I digress: but, in all seriousness, having a supportive network of coaches and training partners is one of the most rewarding aspects of CrossFit and is what sets it apart from a traditional gym. When anyone asks me to explain what CrossFit is, I say it’s like someone took lifting weights and made it a team sport. Everyone who has ever held a gym membership has, at one time or another, convinced themselves that it’s OK to skip a session (or that last mile, even if your jam comes on at the perfect moment) - and that’s mostly fine because you’re on a team of 1. You wouldn’t regularly do the same if you were starting left back for your local football team. At CrossFit, you feel like an important contributor to every session, and that provides a pretty good incentive not to skip a workout.
And once you’re at the session, your ‘teammates’ and coaches continue to provide the support a gym just can’t. Whilst it’s true that everyone has their eye on other members’ achievements in a semi-competitive way, at the same time everyone genuinely gets behind one another and shares in individual successes. You might frequently ignore supportive shouts of your name mid-workout whilst you focus on getting the job done; but it’s hard not to be affected when, being last to finish a workout, you find everyone else spontaneously encircling you, cheering you on or doing burpees until you finish.
You Are What You Eat
CrossFit is intense. Doing any intense activity a few times a week without fuelling up properly is going to have consequences inside and outside of training. I’ll leave you to decide what’s worse: falling asleep at your desk, or consistently missing out on a Personal Best (PB) because your body can only work with what it has been given. OK, in truth it’s probably the one that affects your career, but hitting a ceiling in your training can be extremely demoralising.
Before you go and buy 20kg of whey powder to prepare for your first session, you need to understand that it’s more than that. As I said, before I joined CrossFit I was eating whatever I wanted. Luckily for me, most of the foods I liked were healthy foods; a lot of the meals I ate consisted of lean meat (protein) and plenty of boiled or steamed vegetables. But, crucially, I was snacking profusely, and I wasn’t keeping an eye on how much added sugar I was eating; if I wanted cake, ice cream, or a chocolate bar, I had it.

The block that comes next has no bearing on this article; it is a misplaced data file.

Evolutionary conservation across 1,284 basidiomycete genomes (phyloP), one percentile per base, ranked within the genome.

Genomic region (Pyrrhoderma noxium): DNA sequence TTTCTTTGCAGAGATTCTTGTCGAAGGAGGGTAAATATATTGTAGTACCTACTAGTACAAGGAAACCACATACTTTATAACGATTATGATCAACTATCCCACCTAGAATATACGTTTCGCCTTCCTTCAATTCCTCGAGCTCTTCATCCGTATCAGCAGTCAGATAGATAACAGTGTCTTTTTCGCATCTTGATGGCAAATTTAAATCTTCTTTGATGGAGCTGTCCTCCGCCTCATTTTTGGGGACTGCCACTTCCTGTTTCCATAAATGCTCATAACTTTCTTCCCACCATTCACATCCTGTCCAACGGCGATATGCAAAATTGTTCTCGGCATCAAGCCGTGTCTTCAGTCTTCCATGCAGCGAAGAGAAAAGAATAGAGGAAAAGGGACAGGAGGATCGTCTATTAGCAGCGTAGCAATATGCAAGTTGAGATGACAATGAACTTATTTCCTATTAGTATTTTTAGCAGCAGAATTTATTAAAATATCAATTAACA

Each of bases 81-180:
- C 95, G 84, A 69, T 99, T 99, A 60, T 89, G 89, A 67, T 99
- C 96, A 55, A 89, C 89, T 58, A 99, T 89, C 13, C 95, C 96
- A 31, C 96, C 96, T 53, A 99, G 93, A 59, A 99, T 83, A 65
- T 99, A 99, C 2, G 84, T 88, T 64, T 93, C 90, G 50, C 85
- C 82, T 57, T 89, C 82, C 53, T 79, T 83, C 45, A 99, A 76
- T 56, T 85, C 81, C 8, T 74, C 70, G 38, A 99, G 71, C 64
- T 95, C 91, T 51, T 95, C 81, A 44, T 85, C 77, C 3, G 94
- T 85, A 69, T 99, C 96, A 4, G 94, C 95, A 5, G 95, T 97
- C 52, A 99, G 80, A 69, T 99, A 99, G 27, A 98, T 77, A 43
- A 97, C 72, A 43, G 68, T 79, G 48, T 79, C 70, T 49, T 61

For the ins and outs of nutrition, you should read one of Coach Maria’s blog posts on the subject. However, as a general rule, if you’re eating lean protein (e.g. chicken, turkey, or fish) and vegetables (carbohydrates) for every meal, some healthy fats (e.g. nuts and seeds) and steering clear of added sugar, you’re doing OK. Changing eating habits is perhaps one of the most difficult aspects of taking your goals seriously. It takes a lot of dedication because your brain is good at tricking you into acquiescing to cravings. The important thing is to focus on finding things you enjoy eating, and allowing yourself the occasional treat. And, it’s a good idea to tap up your coaches and fellow athletes for their nutritional knowledge, since (having seen them workout) they clearly know what they’re doing.
Gains and Pains
One of the great things about being new is that ALL your PBs are up for grabs. More experienced athletes might have insanely good PBs, but they won’t get to smash them week after week like you will. Progression is an essential component in maintaining the incentive to participate, and there is no more explicit an indication of progression as beating your own previous record. Unfortunately, as you become a more experienced athlete, you’ll join them in their pursuit of ever more elusive PBs. I found that they came in waves; that I’d hit multiple within a week, then none for weeks before the pattern repeated itself. In the meantime, rather than become dispirited at the lack of PBs, I focus on less explicit indicators of progress like improving handstand technique or increasing the weight I was lifting to something closer to the maximum recommended weight for each workout. Be patient, the PBs will be back.
In summary, if you plan to take up CrossFit this year: it’s hard, other people will be better than you, it might hurt a little to begin with, and you’ll need to be careful what you eat. Even better than that, with a lot of support from your coaches and athletes, if you’re prepared to work hard, you’ll almost certainly achieve your goal; whether it is to lose weight, gain weight, or improve your overall fitness.
WORKOUT OF THE DAY
3 Rounds for time:
75 Double unders
50 Air squats
*Time cap: 10 minutes
B) Weightlifting: Snatch
B1) Snatch deadlift: 6 x 3
B2) Choose option based on present proficiency level
Op1) Hang muscle snatch + overhead squat: 7 x 1
Op2) Snatch balance + hang power snatch: 7 x 1
Op3) Snatch balance + hang snatch: 7 x 1